Ghiberti’s infamous Porta del Paradiso is finally nearing the end of a 21 year restoration. The door depicts 10 stories from the Old Testament in equal squares. This masterpiece is one of the first works that took in the aspect of perspective when working with gold and bronze and took Ghiberti 26 years to compete from 1425-1452. It remained in Piazza Duomo for hundreds of years exposed to harsh weather conditions and threats of destruction by war. In the 1700s the gold was completely covered by a dark varnish to lessen the luminosity of the door – something typical of the neoclassical style. In 1943 the Porta del Paradiso was removed from the Baptistery when World War II arrived in
. The door and several other treasured works were transported out of Florence and were returned in 1948. Then the flood of 1966 threatened to ruin the door when violent flood waters pushed it open and caused 6 of the 10 golden squares fixated to the door with bronze to fall. Seemingly a tragedy for the Porta del Paradiso, it proved to be a blessing for restoration methods in that the squares could be screwed on to the door. Now each scene could be worked on separately and the intricate door frame could also be better taken care of. In the 1980s researchers found that humidity between the gold and bronze of the door created an oxide that contributed to corrosion. For this reason it became more urgent to remove the door from the extreme weather conditions it could endure in Piazza Duomo. Florence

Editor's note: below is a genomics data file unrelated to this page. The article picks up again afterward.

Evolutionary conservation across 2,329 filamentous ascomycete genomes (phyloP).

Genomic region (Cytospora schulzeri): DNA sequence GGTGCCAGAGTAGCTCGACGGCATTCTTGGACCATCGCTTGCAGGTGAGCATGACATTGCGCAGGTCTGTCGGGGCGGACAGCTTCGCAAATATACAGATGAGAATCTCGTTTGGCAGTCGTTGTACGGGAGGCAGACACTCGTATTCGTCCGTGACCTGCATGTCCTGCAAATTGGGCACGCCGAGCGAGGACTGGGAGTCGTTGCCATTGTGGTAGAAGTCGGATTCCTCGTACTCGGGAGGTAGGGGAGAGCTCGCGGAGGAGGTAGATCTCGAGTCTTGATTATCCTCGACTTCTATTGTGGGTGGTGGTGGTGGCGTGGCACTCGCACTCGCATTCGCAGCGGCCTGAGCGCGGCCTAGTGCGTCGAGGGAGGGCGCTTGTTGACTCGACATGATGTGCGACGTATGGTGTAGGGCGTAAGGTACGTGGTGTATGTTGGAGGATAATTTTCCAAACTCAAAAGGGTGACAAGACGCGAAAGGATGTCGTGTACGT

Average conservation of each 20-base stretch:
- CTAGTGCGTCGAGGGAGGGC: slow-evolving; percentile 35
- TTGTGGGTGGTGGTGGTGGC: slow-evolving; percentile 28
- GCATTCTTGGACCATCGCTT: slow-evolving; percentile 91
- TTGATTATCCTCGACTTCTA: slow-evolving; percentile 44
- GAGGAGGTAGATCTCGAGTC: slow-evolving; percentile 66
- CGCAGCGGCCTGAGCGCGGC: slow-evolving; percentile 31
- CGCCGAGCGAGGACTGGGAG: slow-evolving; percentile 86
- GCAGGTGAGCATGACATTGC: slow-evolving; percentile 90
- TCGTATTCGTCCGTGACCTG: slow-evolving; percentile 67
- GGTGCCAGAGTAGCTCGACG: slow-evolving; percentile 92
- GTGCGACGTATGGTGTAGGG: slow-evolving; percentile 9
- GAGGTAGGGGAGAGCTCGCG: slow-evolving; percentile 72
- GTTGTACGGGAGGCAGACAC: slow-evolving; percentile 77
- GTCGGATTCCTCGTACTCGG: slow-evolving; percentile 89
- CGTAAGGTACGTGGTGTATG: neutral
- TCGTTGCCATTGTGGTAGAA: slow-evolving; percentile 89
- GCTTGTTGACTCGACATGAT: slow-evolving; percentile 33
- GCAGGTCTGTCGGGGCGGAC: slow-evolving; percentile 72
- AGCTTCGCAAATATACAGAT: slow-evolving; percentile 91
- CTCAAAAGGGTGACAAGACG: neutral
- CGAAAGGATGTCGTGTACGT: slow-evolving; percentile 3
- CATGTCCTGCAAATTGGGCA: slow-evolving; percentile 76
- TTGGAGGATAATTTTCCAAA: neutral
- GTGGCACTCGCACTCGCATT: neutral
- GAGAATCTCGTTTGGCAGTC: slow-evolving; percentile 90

The weathered golden door was removed from the Baptistery in 1990 and replaced by a bronze replica. Since then only two people have worked on cleaning and restoring tarnished parts of the door. Methods of preservation in the past had done more damage than good from the use of acids that were traditionally used to clean marble. While the 6 squares that had fallen off during the flood were an easier task for restoration, but it proved to be much more difficult to approach the task of restoring the other 4 squares and the other 46 elements of the frieze. Experts first tried to use a metal frame attached to the various parts of the door to remove the pieces. In this method they were able to remove the remaining 4 squares and 8 elements of the frieze. In 2000 it became possible to use a laser method to detach the remaining elements of the door. Now all that remains is to transport this magnificent piece of history to its new home in the Museo dell’Opera del Duomo.